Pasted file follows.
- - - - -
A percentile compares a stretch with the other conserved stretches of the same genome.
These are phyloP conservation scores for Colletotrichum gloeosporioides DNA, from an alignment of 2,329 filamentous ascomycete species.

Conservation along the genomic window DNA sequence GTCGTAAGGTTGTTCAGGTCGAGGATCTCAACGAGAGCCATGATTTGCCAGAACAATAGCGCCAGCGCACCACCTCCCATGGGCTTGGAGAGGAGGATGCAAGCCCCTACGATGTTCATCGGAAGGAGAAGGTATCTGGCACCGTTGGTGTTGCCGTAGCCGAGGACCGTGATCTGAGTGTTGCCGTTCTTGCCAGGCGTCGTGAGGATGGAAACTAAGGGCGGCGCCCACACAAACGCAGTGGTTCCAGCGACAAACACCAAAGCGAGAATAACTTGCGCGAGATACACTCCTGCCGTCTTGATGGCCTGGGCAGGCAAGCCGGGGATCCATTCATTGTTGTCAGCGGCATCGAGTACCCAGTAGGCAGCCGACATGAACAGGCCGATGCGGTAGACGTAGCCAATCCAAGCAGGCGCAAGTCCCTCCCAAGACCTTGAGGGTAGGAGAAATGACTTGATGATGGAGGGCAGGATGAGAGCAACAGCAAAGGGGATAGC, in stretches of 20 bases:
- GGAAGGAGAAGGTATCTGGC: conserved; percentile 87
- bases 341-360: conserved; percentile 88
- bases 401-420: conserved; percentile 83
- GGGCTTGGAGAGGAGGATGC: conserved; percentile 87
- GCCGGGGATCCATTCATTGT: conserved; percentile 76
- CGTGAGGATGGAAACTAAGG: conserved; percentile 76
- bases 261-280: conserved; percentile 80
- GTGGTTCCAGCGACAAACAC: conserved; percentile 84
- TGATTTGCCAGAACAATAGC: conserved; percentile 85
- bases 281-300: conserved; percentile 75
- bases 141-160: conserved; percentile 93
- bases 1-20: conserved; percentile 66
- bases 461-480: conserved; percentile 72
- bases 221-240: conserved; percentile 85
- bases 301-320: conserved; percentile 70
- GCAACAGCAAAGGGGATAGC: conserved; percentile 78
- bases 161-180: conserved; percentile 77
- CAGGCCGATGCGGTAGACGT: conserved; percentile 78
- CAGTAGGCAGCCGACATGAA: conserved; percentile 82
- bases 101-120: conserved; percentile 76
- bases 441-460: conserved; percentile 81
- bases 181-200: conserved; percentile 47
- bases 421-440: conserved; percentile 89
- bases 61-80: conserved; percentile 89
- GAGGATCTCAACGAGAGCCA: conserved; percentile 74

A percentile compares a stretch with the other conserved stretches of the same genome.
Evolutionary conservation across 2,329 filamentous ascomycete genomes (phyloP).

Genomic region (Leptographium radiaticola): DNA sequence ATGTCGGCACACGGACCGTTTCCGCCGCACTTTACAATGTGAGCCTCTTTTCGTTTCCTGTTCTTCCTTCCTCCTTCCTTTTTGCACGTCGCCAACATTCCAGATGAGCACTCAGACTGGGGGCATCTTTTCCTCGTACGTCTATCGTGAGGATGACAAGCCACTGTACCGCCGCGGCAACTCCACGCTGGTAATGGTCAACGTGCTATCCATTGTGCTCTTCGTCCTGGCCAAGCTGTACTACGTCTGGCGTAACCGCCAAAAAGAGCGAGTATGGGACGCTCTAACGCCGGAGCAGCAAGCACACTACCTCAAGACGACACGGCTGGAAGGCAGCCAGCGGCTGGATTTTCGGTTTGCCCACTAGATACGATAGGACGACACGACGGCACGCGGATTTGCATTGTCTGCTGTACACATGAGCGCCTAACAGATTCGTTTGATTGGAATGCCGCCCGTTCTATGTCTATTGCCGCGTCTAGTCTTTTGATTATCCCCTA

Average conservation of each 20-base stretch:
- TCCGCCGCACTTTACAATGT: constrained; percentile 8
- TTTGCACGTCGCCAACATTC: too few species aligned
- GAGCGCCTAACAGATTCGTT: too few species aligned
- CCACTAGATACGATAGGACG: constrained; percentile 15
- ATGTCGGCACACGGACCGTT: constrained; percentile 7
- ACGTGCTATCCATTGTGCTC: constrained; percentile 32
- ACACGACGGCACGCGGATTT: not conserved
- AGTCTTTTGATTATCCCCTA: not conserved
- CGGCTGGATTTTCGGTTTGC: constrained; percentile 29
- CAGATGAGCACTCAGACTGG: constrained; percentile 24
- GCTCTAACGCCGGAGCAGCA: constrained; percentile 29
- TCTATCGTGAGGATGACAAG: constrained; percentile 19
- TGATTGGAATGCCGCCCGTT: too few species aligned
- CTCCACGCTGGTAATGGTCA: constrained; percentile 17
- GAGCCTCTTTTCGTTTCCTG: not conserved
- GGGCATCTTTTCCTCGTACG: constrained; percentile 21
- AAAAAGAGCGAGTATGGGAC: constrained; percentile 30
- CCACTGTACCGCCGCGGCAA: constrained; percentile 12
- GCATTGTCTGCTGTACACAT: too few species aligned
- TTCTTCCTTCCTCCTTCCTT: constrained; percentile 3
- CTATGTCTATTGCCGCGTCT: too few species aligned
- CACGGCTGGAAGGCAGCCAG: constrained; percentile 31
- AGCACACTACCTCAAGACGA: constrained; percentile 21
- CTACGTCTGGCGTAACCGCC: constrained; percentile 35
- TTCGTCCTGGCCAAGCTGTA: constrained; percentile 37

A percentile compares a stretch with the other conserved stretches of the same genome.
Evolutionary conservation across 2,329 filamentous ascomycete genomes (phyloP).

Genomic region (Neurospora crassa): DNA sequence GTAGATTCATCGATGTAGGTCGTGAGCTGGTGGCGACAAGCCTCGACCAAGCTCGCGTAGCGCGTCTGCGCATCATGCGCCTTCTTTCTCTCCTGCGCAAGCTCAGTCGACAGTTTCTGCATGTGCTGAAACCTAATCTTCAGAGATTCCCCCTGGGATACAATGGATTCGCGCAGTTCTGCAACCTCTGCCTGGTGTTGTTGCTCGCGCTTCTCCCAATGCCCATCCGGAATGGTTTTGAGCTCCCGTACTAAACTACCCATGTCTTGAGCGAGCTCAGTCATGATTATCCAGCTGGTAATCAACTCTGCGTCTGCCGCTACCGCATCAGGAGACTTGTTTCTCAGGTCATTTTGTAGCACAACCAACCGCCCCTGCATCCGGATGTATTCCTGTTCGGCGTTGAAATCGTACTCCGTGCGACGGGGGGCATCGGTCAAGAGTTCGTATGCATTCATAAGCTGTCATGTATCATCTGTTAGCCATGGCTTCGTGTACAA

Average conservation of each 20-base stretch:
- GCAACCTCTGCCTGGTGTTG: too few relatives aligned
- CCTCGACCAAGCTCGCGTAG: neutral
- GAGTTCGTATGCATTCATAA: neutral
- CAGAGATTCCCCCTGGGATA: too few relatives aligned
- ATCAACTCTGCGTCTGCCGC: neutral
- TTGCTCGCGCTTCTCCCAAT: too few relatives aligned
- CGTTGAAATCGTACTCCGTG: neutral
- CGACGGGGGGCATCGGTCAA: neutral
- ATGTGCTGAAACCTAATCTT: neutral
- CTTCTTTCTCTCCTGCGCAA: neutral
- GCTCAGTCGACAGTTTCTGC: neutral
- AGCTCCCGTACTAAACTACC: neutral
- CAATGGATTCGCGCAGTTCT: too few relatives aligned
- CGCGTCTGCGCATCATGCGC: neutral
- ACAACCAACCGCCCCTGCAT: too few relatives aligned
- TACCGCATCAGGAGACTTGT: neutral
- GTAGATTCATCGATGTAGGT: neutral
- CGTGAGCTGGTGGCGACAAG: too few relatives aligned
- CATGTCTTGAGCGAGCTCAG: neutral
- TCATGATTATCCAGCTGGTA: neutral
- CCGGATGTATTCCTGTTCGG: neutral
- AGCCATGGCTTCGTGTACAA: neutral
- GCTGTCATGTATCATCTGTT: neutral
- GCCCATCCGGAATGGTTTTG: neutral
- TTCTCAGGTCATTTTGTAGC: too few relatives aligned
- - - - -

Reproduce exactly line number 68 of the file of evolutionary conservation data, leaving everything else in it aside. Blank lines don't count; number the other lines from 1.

- CGTTGAAATCGTACTCCGTG: neutral